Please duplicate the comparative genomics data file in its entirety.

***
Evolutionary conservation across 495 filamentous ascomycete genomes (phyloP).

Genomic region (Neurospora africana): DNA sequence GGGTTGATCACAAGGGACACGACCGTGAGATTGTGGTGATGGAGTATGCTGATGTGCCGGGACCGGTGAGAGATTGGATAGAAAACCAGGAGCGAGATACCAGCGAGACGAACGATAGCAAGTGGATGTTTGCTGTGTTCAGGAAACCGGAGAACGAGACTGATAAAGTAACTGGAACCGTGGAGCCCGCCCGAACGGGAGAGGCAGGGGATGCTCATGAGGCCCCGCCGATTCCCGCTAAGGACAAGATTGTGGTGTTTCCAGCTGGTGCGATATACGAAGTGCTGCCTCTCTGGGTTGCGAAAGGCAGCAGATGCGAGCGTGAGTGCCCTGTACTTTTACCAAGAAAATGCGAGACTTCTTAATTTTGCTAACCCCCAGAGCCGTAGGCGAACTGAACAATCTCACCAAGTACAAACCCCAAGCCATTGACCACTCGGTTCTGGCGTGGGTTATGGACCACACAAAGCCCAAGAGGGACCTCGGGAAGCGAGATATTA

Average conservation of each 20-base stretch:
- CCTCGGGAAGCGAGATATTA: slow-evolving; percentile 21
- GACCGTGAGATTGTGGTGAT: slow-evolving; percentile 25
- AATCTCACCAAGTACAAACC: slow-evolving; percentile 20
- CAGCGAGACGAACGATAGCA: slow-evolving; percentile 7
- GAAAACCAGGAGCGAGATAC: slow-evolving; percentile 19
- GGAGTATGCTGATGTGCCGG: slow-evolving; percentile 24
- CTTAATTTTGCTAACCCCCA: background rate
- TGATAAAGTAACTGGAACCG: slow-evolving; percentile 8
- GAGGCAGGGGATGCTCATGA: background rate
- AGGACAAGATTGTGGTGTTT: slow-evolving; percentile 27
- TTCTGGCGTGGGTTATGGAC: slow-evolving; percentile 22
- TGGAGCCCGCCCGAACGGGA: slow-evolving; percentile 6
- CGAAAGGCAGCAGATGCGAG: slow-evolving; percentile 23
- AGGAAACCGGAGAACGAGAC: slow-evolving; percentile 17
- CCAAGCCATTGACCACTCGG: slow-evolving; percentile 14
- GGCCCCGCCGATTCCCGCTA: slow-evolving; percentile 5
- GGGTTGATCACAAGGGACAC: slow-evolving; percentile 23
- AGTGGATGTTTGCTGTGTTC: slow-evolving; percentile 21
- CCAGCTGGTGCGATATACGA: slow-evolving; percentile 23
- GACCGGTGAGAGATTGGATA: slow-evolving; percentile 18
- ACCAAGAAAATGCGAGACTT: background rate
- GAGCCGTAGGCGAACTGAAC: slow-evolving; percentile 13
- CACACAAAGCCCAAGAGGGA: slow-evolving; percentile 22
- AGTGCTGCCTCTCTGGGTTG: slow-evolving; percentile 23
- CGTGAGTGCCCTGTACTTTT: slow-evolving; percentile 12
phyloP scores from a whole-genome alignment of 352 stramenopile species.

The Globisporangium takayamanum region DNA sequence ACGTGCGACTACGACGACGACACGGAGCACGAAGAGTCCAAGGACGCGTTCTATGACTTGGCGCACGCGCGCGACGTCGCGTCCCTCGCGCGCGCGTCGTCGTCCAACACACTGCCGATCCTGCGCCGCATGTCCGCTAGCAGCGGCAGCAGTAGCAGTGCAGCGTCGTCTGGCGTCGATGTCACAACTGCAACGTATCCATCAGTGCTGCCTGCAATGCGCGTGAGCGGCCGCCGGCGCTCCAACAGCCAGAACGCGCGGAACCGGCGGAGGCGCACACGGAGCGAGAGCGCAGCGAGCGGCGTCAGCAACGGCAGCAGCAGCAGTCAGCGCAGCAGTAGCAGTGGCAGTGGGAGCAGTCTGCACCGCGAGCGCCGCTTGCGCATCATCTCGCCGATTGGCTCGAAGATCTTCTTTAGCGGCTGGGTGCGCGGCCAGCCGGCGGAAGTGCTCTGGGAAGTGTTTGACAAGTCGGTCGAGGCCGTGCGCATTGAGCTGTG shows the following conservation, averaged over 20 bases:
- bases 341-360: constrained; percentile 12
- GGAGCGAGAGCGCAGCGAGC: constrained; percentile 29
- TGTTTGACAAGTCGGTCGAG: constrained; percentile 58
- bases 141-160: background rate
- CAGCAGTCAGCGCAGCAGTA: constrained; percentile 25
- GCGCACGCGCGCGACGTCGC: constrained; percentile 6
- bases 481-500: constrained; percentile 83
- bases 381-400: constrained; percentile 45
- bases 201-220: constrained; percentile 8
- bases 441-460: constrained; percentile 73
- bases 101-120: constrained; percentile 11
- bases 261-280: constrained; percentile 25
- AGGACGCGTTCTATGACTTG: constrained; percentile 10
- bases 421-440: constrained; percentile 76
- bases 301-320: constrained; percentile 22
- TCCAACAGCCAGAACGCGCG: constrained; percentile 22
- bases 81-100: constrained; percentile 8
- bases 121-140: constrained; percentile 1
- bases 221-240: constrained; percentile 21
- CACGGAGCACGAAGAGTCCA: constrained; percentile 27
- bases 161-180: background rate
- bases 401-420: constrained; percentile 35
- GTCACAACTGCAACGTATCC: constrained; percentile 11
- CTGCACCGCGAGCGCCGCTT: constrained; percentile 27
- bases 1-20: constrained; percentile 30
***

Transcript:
Evolutionary conservation across 495 filamentous ascomycete genomes (phyloP).

Genomic region (Neurospora africana): DNA sequence GGGTTGATCACAAGGGACACGACCGTGAGATTGTGGTGATGGAGTATGCTGATGTGCCGGGACCGGTGAGAGATTGGATAGAAAACCAGGAGCGAGATACCAGCGAGACGAACGATAGCAAGTGGATGTTTGCTGTGTTCAGGAAACCGGAGAACGAGACTGATAAAGTAACTGGAACCGTGGAGCCCGCCCGAACGGGAGAGGCAGGGGATGCTCATGAGGCCCCGCCGATTCCCGCTAAGGACAAGATTGTGGTGTTTCCAGCTGGTGCGATATACGAAGTGCTGCCTCTCTGGGTTGCGAAAGGCAGCAGATGCGAGCGTGAGTGCCCTGTACTTTTACCAAGAAAATGCGAGACTTCTTAATTTTGCTAACCCCCAGAGCCGTAGGCGAACTGAACAATCTCACCAAGTACAAACCCCAAGCCATTGACCACTCGGTTCTGGCGTGGGTTATGGACCACACAAAGCCCAAGAGGGACCTCGGGAAGCGAGATATTA

Average conservation of each 20-base stretch:
- CCTCGGGAAGCGAGATATTA: slow-evolving; percentile 21
- GACCGTGAGATTGTGGTGAT: slow-evolving; percentile 25
- AATCTCACCAAGTACAAACC: slow-evolving; percentile 20
- CAGCGAGACGAACGATAGCA: slow-evolving; percentile 7
- GAAAACCAGGAGCGAGATAC: slow-evolving; percentile 19
- GGAGTATGCTGATGTGCCGG: slow-evolving; percentile 24
- CTTAATTTTGCTAACCCCCA: background rate
- TGATAAAGTAACTGGAACCG: slow-evolving; percentile 8
- GAGGCAGGGGATGCTCATGA: background rate
- AGGACAAGATTGTGGTGTTT: slow-evolving; percentile 27
- TTCTGGCGTGGGTTATGGAC: slow-evolving; percentile 22
- TGGAGCCCGCCCGAACGGGA: slow-evolving; percentile 6
- CGAAAGGCAGCAGATGCGAG: slow-evolving; percentile 23
- AGGAAACCGGAGAACGAGAC: slow-evolving; percentile 17
- CCAAGCCATTGACCACTCGG: slow-evolving; percentile 14
- GGCCCCGCCGATTCCCGCTA: slow-evolving; percentile 5
- GGGTTGATCACAAGGGACAC: slow-evolving; percentile 23
- AGTGGATGTTTGCTGTGTTC: slow-evolving; percentile 21
- CCAGCTGGTGCGATATACGA: slow-evolving; percentile 23
- GACCGGTGAGAGATTGGATA: slow-evolving; percentile 18
- ACCAAGAAAATGCGAGACTT: background rate
- GAGCCGTAGGCGAACTGAAC: slow-evolving; percentile 13
- CACACAAAGCCCAAGAGGGA: slow-evolving; percentile 22
- AGTGCTGCCTCTCTGGGTTG: slow-evolving; percentile 23
- CGTGAGTGCCCTGTACTTTT: slow-evolving; percentile 12
phyloP scores from a whole-genome alignment of 352 stramenopile species.

The Globisporangium takayamanum region DNA sequence ACGTGCGACTACGACGACGACACGGAGCACGAAGAGTCCAAGGACGCGTTCTATGACTTGGCGCACGCGCGCGACGTCGCGTCCCTCGCGCGCGCGTCGTCGTCCAACACACTGCCGATCCTGCGCCGCATGTCCGCTAGCAGCGGCAGCAGTAGCAGTGCAGCGTCGTCTGGCGTCGATGTCACAACTGCAACGTATCCATCAGTGCTGCCTGCAATGCGCGTGAGCGGCCGCCGGCGCTCCAACAGCCAGAACGCGCGGAACCGGCGGAGGCGCACACGGAGCGAGAGCGCAGCGAGCGGCGTCAGCAACGGCAGCAGCAGCAGTCAGCGCAGCAGTAGCAGTGGCAGTGGGAGCAGTCTGCACCGCGAGCGCCGCTTGCGCATCATCTCGCCGATTGGCTCGAAGATCTTCTTTAGCGGCTGGGTGCGCGGCCAGCCGGCGGAAGTGCTCTGGGAAGTGTTTGACAAGTCGGTCGAGGCCGTGCGCATTGAGCTGTG shows the following conservation, averaged over 20 bases:
- bases 341-360: constrained; percentile 12
- GGAGCGAGAGCGCAGCGAGC: constrained; percentile 29
- TGTTTGACAAGTCGGTCGAG: constrained; percentile 58
- bases 141-160: background rate
- CAGCAGTCAGCGCAGCAGTA: constrained; percentile 25
- GCGCACGCGCGCGACGTCGC: constrained; percentile 6
- bases 481-500: constrained; percentile 83
- bases 381-400: constrained; percentile 45
- bases 201-220: constrained; percentile 8
- bases 441-460: constrained; percentile 73
- bases 101-120: constrained; percentile 11
- bases 261-280: constrained; percentile 25
- AGGACGCGTTCTATGACTTG: constrained; percentile 10
- bases 421-440: constrained; percentile 76
- bases 301-320: constrained; percentile 22
- TCCAACAGCCAGAACGCGCG: constrained; percentile 22
- bases 81-100: constrained; percentile 8
- bases 121-140: constrained; percentile 1
- bases 221-240: constrained; percentile 21
- CACGGAGCACGAAGAGTCCA: constrained; percentile 27
- bases 161-180: background rate
- bases 401-420: constrained; percentile 35
- GTCACAACTGCAACGTATCC: constrained; percentile 11
- CTGCACCGCGAGCGCCGCTT: constrained; percentile 27
- bases 1-20: constrained; percentile 30